This time of the year is ‘burning season’ in parts of Thailand. Not only in the agricultural areas of Thailand, but in many of the countries bordering Thailand. The season, unfortunately, occurs at the same time as the change in monsoon, causing lighter north-easterly winds to blow down the air from the worst areas into Bangkok and central Thailand.
Some of the readings during the period from late December to April each year can reach into ‘very healthy’ readings, according to iqair.com and other air pollution monitoring services.
The only way to realistically escape the air pollution problem at this time of the year is head south – the further south in Thailand during this time, the better the air quality.
Today, whilst Bangkok, northern and central Thailand are choking on ‘unhealthy’ levels of dog and haze, southern Thailand has much lower levels of air pollution, usually registering as ‘good’ or ‘moderate’.
Meanwhile, Thailand is adjusting its air pollution safety standards from an average of 50 microns to 37.5 microns starting June 1. The hope is that this change will help the Pollution Control Department (PCD) more effectively manage air pollution. The World Health Organisation has set the limit for clean air in cities at 25 microns.
The scale measures the level of the dangerous PM2.5 micron particles per cubic metre of air. We recommend the free online services of iqair.com
The PCD Director-General Pinsak Suraswadi announced that the department has implemented its Level 3 Plan which involves seeking cooperation from employers for employees to work from home and reducing private car usage to lower emissions. Construction sites have been asked to minimize activities that produce dust, and open burning of waste is prohibited.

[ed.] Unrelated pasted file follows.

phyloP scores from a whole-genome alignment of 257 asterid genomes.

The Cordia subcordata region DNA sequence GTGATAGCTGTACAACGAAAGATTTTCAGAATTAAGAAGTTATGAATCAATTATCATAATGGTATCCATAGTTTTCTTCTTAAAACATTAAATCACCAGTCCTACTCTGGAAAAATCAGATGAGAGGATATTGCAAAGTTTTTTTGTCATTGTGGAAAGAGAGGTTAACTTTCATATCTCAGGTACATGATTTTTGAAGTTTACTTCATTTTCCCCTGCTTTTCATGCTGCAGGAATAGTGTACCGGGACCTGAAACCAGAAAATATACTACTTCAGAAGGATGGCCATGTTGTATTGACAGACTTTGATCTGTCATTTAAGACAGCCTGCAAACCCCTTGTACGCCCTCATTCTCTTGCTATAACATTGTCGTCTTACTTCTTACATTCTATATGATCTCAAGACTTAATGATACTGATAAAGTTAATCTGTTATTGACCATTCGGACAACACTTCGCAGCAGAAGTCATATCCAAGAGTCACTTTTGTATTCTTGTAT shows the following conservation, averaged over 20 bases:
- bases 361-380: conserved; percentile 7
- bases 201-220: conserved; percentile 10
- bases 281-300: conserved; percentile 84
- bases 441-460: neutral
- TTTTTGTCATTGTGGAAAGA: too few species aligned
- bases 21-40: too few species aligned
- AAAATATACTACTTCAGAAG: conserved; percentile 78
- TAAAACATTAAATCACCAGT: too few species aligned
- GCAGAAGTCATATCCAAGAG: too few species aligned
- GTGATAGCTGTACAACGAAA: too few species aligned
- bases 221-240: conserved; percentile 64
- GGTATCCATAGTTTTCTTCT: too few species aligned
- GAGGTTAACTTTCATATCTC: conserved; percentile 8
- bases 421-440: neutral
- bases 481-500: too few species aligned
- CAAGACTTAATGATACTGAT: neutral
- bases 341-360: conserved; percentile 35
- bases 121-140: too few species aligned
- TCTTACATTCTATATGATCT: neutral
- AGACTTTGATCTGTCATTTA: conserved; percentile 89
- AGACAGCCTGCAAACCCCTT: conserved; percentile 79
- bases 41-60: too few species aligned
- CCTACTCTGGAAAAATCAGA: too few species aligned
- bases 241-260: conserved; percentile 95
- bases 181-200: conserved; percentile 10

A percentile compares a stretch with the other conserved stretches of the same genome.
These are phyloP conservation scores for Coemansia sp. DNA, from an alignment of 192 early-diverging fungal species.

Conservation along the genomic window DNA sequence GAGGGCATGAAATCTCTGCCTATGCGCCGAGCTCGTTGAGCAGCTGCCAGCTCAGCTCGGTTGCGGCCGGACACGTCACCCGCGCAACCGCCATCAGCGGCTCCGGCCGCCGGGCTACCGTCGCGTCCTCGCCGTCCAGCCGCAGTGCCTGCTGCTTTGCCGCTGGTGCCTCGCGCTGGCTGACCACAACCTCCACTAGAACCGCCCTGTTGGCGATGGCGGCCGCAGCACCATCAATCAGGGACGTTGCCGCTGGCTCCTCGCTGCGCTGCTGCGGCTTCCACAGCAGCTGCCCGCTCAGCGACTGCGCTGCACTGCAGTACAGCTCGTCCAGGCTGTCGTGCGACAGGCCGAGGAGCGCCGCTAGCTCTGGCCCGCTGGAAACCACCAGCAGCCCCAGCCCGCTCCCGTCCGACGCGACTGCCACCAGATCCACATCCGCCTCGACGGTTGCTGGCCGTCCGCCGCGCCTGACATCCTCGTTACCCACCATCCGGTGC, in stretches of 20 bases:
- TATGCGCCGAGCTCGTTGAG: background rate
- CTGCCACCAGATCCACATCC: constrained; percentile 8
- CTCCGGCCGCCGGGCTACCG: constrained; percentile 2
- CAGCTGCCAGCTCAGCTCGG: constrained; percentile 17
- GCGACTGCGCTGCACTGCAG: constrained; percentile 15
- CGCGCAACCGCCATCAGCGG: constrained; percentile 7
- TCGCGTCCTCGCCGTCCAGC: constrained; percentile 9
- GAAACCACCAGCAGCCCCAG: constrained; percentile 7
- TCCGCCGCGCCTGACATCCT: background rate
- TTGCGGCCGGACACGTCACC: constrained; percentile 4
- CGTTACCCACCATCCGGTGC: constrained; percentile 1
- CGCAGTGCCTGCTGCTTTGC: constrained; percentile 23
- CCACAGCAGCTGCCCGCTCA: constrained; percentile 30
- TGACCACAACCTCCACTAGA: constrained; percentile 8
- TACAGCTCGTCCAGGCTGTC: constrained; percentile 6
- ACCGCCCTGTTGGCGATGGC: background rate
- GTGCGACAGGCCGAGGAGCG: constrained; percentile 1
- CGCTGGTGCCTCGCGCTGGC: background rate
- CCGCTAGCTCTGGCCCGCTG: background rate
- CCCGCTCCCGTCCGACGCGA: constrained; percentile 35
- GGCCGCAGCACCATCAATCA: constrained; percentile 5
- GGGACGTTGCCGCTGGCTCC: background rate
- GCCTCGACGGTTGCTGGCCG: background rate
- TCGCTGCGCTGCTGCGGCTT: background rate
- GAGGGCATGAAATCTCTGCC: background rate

The provincial governments have the power to control farm waste burning through the “Burn Check” app, currently used in Chiang Mai, but not many other provinces. The PCD intends to tighten regulations on farm waste burning in order to decrease hotspots by half this year.
Bangkok and surrounding areas have poor air quality due to high levels of PM2.5 dust in most areas. This will persist until Saturday, after which air quality is expected to improve slightly. The PCD chief attributes the worsening air pollution in Bangkok, northern, and north-eastern regions to hotspots, which number around 1,200 today.
This is compounded by cross-border smoke from Myanmar, Laos, and Cambodia agricultural areas. The PM2.5 level in the atmosphere tends to increase due to stagnant air and smoke from farm waste and garbage burning at this time of the year. On normal days, the PM2.5 level is 35 microns, but it can reach up to 60 microns when air circulation is poor and up to 90 microns when there is burning.
Bangkok Governor Chadchart Sittipunt is warning about the poor air quality in Bangkok and has established a warning system for schools.
“Classes will not be suspended for now, as it may cause inconvenience for parents, but students are instructed to wear face masks and avoid outdoor activities.”
The governor even requested people to “stop burning incense, candles and paper during worship”, but acknowledged that it is part of religious freedom and “cannot be forced”.
Phuket GO wonders if burning joss sticks and candles in Thai temples is a problem when compared to the accumulated smoke and haze from the tens of thousands of farms bring off agricultural waste.